Bit like how the Japanese car market took on the Western car market.
It’s an exciting time to be here, you should come and check it out for yourselves.
Filed under: Comment
Today we will focus on the ‘intellectual’ variety of the planner species.
1/ Every sentence they say or write includes a percentage. To 2 decimal points.
2/ They use 68 words when 10 will do.
3/ Studies have shown that 78% of those words are ‘corporate talk’ and 22% are whatever was featured on a ‘word of the day’ site.
4/ Every reference they use comes from a management book or a business magazine … but certainly not from their personal experience.
5/ Their powerpoint slides are filled with words [in size 10 font]
6/ Or occasionally a clipart pic.
7/ And every presentation starts with a quote … either from a dictionary, a spiritual leader or a business god.
8/ Then when they present it, they make sure they read every single word on the screen. EVERY. BLOODY. WORD.
9/ They mention their companies proprietary tool about 10,000 times and act like it is God.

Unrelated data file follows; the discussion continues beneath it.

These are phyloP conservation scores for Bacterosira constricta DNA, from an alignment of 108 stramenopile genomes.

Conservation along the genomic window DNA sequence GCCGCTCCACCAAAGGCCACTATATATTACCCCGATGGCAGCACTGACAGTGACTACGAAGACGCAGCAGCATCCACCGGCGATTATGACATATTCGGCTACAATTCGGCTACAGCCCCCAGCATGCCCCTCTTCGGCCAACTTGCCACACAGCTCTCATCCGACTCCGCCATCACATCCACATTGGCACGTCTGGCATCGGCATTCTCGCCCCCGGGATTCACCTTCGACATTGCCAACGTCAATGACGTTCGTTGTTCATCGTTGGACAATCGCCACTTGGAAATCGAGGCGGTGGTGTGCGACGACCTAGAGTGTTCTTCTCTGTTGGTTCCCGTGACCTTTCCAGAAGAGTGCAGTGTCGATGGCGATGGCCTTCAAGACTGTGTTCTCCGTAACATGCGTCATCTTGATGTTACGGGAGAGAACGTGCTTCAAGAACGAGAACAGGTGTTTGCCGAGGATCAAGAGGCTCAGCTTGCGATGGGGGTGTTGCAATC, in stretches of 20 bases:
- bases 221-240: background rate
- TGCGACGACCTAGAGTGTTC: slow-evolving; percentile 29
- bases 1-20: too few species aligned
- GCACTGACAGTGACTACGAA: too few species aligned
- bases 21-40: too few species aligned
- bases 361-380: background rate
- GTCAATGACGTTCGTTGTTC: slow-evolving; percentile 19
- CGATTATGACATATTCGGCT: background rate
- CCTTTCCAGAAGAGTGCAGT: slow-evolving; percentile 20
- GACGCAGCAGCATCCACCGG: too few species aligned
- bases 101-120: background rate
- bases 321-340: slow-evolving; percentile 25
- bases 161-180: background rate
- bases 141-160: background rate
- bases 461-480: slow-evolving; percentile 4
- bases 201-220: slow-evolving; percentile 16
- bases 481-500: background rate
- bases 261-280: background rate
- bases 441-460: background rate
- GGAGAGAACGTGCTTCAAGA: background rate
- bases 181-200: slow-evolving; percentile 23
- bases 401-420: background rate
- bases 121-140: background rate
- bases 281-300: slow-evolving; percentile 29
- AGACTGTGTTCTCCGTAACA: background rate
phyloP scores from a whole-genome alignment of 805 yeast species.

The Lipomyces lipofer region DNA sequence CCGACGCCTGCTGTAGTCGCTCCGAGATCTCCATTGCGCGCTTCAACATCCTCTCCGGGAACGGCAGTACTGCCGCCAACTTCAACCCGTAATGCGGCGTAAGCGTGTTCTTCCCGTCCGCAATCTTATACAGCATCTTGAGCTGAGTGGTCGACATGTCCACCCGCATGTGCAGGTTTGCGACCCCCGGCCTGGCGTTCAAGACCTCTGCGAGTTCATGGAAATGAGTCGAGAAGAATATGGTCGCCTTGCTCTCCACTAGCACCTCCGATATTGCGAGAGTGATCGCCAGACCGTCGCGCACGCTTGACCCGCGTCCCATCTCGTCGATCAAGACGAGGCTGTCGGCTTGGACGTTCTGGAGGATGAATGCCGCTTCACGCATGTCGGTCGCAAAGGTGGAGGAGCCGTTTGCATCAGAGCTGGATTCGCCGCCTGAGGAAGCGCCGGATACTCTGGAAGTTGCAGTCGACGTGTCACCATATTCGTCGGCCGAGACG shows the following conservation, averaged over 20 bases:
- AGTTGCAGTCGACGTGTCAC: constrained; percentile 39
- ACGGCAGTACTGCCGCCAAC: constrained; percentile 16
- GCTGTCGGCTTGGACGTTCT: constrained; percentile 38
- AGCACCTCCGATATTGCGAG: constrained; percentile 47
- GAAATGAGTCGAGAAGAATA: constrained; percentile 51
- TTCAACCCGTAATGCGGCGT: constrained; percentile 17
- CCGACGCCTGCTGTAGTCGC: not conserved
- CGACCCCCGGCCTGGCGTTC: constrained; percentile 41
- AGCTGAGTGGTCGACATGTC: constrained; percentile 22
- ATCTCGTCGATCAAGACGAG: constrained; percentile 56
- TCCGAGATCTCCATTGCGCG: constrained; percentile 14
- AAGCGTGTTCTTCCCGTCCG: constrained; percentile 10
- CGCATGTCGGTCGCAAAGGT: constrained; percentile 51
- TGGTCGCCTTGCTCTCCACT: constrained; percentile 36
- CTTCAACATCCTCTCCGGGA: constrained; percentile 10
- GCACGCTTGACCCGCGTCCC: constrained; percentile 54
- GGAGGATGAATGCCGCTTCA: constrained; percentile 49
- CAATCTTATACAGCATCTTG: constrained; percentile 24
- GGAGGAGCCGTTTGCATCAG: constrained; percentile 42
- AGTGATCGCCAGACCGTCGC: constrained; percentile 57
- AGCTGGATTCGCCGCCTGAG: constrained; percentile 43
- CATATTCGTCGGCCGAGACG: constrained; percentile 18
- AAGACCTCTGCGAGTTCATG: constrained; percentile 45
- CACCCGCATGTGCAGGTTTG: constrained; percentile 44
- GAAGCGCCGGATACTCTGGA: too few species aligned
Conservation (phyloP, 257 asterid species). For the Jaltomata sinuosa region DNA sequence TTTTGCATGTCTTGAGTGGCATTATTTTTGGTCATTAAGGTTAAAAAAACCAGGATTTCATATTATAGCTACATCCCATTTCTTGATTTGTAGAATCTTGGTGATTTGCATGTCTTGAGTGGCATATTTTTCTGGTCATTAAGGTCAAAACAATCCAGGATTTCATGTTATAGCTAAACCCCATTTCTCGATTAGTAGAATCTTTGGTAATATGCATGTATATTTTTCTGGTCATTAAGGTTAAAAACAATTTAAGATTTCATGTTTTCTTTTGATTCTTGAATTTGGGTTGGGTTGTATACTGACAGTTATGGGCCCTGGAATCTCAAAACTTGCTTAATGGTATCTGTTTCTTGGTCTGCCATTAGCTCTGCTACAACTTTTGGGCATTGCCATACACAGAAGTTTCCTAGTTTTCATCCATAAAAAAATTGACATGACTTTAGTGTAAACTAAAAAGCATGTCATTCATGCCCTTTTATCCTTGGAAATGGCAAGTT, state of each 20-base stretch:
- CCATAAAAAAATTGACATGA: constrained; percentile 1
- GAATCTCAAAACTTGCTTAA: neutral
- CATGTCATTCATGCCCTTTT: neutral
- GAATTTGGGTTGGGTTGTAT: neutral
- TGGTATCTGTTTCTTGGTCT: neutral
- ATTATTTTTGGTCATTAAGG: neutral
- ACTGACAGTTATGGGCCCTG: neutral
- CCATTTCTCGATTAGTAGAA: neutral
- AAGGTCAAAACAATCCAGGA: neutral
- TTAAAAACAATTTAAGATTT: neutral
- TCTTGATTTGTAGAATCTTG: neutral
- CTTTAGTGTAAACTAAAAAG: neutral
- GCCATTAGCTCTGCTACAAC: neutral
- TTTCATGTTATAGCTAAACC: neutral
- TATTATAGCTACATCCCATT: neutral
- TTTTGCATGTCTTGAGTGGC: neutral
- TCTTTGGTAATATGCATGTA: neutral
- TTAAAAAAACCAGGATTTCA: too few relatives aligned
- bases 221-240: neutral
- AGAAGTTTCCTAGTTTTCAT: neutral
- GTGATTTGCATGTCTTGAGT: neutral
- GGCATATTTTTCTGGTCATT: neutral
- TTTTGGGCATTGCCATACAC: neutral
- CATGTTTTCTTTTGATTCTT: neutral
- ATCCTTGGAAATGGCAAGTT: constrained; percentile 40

10/ They always go over their allotted time.
11/ They are always as quiet as a mouse when creative work is being presented.
12/ They only rate people who have an MBA or went to their university – which you can be sure is dropped into the conversation at every opportunity.
13/ If the meeting goes over lunch, they will immediately make a beeline to sit next to whoever is the most important person in the room.
14/ Their knowledge of people’s attitudes, values and behaviours comes exclusively from google or research reports and they don’t even appear embarrassed by that fact.
15/ They genuinely believe they are the smartest person in the room … exemplified by their condescending views and remarks on the habits and beliefs of the masses, covering everything from their inferior choice of wine and cheese through to their naive views on who the best investment analysts and houses are.
If you recognise any of these traits in yourself – or someone you know – act swiftly and decisively because quite frankly, adland is going to give you the shits and you’re going to give adand a headache, and an even worse name.
Filed under: Comment